A wooded ridge out of town, Invall Wood, Hurt Hill, The Temple of the Four Winds, Gibbet Hill, the Devil’s Punchbowl, Highcomb Bottom heathland valley, Thursley and Hankley Commons, lowland peat bog, The Atlantic Wall, Thursley and Tilford villages, the Wey Valley, Waverley Castle, the North Downs Way into Farnham [Walk-Check]
Length: 24.0 km (15.0 mi) [longer and shorter walk possible]
Ascent/Descent: 407/470m; Net Walking Time: 5 ½ hours
Consult the pdf for details of the walk options.
Take the 09.00 Portsmouth Harbour train from Waterloo (09.25 Woking, 09.34 G’ford), arrives Haslemere 09.48.
From Clapham J take the 08.52 stopping service (arrives H’mere 09.45) or the 08.57 fast train to Woking and change there onto the Waterloo train.
Return trains from Farnham are on xx.28 and xx.58, journey time just short of an hour.
Buy a Haslemere return ticket, you then may have to buy a separate Farnham – Woking single.
The route leads out of Haslemere in a northerly direction along the quietest and shortest possible route to ascend through Coombswell Copse and along the wooded Invall ridge up to Hurt Hill and the Temple of the Four Winds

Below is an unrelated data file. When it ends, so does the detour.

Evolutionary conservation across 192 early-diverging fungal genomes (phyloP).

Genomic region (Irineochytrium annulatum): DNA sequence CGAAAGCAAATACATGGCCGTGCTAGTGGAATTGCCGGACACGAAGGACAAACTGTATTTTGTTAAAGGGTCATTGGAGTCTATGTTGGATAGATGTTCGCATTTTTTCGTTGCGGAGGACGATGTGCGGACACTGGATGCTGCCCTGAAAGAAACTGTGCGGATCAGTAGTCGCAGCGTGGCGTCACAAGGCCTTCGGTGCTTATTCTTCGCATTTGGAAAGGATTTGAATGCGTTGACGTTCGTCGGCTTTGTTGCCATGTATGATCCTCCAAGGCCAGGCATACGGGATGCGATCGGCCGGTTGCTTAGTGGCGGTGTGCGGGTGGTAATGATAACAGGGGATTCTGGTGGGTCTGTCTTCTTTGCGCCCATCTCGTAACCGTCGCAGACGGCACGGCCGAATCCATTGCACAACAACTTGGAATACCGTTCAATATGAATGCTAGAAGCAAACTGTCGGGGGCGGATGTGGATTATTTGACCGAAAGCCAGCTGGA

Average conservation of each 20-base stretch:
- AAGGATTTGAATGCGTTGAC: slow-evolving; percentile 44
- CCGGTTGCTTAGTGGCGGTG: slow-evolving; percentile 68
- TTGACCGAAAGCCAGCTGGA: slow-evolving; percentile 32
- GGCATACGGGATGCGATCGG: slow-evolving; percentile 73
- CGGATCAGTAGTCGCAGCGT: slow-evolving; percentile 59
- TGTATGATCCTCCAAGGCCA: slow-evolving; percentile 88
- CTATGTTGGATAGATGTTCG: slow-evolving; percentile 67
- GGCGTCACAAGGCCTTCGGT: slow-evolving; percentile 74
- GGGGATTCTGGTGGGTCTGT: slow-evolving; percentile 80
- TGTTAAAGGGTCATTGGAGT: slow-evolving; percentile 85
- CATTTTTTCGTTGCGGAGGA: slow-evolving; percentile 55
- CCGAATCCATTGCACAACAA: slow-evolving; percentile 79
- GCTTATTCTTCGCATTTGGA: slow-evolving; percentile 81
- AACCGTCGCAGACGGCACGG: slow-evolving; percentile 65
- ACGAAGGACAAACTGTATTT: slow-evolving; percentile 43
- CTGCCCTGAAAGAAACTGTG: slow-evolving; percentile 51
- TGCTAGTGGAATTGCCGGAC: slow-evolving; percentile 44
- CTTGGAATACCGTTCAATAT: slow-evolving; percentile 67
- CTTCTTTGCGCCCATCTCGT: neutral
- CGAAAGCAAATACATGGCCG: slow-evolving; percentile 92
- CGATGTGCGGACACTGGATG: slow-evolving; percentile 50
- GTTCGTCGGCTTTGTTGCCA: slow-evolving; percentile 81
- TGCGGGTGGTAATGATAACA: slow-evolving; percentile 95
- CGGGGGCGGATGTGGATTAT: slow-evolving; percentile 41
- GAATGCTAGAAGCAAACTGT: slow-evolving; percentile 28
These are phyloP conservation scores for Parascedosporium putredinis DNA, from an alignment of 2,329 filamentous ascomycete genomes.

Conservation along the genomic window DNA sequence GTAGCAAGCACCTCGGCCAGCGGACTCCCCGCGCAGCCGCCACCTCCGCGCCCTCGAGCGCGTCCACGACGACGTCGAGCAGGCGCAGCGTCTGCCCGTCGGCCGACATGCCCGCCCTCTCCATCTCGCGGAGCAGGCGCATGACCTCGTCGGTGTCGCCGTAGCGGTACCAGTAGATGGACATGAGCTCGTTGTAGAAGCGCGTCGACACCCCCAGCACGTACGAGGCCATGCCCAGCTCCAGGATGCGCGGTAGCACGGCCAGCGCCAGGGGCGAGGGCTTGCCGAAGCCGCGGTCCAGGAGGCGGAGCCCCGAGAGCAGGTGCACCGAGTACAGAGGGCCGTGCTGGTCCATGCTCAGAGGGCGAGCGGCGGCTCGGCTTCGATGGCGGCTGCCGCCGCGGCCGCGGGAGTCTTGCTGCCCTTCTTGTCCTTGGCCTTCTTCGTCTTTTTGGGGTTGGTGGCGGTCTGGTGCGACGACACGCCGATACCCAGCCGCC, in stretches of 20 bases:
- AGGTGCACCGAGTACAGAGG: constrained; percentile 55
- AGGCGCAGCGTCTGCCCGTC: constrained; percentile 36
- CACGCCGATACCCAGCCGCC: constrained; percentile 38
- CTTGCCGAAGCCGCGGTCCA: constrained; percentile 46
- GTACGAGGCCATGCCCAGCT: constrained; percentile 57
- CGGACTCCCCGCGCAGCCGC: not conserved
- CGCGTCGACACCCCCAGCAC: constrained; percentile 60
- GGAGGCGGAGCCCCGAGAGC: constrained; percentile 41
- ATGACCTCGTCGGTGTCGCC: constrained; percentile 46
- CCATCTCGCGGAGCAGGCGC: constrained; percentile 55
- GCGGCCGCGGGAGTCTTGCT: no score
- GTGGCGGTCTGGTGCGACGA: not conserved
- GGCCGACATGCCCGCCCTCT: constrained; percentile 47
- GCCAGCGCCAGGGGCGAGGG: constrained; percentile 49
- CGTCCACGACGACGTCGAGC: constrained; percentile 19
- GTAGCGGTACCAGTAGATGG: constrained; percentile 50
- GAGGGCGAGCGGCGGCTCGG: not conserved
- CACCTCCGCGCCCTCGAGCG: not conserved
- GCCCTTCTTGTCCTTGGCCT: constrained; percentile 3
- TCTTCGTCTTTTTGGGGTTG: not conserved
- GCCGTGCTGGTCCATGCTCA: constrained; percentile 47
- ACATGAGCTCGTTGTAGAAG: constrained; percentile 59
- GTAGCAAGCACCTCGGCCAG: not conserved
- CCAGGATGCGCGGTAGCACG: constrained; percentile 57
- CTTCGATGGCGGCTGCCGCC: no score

, the ruin of an early 20th
century belvedere, and one of several viewpoints with striking vistas. Turn westerly up to Gibbet Hill
(the second highest top in Surrey), with more far reaching views, out to the North Downs and London, as well as back to Black Down and to the South Downs.
Skirt around the Devil’s Punchbowl along the course of the old A3 and descend into the remote Highcomb Bottom, a stunning sandy heathland valley to re-join the Greensand Way to Thursley.
Its common (a NNR) is one of the largest heathlands as well as one of the last lowland peat bogs in southern Britain and an optional extension gives you prolonged exposure to it. Next up is Hankley Common, another large heathland, and mostly MOD terrain, for an exploration of a D-Day training site with a replica section of The Atlantic Wall
and assorted other defensive structures. On to the picturesque village of Tilford with its pub and cricket pitch on the green, followed by quiet woodland paths and lanes along the River Wey’s North Branch into Farnham, with an optional extension past Waverley Abbey House
to Waverley Abbey
’s ruins along the way.
, height profile
, walk directions
and gpx/kml files